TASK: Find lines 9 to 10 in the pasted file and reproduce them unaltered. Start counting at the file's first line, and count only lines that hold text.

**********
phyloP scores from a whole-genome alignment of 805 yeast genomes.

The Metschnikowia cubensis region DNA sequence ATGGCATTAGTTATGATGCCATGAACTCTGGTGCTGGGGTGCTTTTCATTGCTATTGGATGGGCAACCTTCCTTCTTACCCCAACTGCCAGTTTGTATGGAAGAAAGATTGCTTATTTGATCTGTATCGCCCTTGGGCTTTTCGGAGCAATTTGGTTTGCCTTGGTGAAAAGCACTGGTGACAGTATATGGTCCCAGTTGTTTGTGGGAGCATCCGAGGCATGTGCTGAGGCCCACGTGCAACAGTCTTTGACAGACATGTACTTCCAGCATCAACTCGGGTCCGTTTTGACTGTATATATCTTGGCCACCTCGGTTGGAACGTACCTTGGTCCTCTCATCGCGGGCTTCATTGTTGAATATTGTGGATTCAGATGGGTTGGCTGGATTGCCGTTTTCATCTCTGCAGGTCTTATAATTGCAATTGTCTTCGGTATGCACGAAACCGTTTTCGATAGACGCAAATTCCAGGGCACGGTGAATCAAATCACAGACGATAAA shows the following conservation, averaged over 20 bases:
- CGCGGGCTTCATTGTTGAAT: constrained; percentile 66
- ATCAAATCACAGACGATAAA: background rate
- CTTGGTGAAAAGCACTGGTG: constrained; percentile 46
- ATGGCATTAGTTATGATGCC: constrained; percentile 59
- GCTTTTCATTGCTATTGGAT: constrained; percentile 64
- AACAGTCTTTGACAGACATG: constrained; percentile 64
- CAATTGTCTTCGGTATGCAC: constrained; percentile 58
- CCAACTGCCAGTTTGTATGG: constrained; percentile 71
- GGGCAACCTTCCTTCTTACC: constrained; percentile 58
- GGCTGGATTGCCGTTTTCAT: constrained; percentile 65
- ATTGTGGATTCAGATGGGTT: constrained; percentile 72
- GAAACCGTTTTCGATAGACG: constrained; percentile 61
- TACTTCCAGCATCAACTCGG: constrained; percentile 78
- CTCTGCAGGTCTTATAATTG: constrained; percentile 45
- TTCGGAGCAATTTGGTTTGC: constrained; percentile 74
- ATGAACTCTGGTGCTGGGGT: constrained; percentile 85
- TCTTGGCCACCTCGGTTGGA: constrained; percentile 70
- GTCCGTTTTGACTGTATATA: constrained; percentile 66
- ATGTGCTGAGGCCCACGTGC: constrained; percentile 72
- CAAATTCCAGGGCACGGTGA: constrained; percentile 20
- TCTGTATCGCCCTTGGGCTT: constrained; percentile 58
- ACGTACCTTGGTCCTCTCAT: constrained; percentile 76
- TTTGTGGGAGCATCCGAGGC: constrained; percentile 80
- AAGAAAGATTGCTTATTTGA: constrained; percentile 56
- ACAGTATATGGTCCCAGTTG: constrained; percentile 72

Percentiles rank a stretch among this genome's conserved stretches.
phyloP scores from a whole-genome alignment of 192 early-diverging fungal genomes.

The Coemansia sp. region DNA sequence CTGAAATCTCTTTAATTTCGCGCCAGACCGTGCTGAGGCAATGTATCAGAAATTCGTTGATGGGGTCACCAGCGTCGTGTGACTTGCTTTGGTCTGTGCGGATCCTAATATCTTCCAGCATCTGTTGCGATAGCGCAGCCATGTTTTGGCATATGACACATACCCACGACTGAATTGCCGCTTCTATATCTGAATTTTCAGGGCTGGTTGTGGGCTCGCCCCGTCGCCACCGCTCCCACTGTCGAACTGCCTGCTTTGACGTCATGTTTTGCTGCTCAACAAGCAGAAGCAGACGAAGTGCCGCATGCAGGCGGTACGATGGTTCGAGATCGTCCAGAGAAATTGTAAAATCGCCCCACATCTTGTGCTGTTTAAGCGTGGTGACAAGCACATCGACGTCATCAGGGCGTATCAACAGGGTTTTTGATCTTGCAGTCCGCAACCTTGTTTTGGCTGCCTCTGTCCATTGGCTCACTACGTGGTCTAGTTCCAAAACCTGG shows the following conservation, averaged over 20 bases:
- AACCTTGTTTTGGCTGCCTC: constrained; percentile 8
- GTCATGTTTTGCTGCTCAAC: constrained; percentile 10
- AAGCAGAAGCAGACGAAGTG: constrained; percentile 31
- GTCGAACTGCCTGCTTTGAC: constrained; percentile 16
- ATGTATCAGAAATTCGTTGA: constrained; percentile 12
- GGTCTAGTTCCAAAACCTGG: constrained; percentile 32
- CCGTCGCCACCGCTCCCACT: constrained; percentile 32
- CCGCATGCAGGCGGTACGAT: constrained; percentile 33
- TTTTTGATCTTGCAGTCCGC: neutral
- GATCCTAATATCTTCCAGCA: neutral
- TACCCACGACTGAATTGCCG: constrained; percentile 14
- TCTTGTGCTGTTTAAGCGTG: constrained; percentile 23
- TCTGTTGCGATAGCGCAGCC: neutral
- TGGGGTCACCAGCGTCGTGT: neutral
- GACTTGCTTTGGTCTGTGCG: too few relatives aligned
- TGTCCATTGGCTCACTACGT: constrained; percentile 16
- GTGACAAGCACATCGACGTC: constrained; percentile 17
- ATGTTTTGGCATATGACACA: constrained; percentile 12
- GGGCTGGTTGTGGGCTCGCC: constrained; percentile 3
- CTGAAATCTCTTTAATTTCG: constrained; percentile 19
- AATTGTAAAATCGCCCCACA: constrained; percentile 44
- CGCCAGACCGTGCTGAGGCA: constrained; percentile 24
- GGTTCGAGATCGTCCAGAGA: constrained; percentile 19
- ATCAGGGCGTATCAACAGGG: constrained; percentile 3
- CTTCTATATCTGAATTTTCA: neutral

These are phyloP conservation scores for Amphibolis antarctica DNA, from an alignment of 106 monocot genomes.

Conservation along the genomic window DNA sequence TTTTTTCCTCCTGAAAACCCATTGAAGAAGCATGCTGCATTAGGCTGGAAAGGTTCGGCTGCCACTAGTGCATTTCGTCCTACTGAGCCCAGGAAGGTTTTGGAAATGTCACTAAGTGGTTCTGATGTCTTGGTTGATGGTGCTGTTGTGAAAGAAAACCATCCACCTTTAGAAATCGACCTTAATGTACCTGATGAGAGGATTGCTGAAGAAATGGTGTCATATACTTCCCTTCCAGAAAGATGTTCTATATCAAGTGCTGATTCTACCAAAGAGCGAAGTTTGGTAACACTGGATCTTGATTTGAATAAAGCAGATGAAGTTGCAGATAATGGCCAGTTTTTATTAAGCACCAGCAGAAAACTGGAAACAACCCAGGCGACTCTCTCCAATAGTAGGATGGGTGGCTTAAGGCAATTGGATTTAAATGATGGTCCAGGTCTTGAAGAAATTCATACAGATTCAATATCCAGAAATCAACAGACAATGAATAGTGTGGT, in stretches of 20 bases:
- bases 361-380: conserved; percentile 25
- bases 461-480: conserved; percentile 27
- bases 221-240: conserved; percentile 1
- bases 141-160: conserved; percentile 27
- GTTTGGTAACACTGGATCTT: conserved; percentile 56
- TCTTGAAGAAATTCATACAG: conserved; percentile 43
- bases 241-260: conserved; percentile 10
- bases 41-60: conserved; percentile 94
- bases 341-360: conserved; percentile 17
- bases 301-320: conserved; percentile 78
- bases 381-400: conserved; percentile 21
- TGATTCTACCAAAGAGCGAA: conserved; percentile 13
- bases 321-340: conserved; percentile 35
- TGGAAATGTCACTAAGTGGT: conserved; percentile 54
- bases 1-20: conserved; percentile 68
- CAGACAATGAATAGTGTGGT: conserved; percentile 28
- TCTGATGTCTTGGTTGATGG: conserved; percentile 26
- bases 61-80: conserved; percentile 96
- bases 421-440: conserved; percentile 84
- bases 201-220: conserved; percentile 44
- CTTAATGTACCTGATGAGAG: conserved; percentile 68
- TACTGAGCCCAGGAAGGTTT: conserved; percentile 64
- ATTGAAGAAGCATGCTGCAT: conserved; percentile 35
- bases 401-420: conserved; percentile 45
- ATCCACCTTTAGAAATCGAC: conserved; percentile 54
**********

- CAATTGTCTTCGGTATGCAC: constrained; percentile 58
- CCAACTGCCAGTTTGTATGG: constrained; percentile 71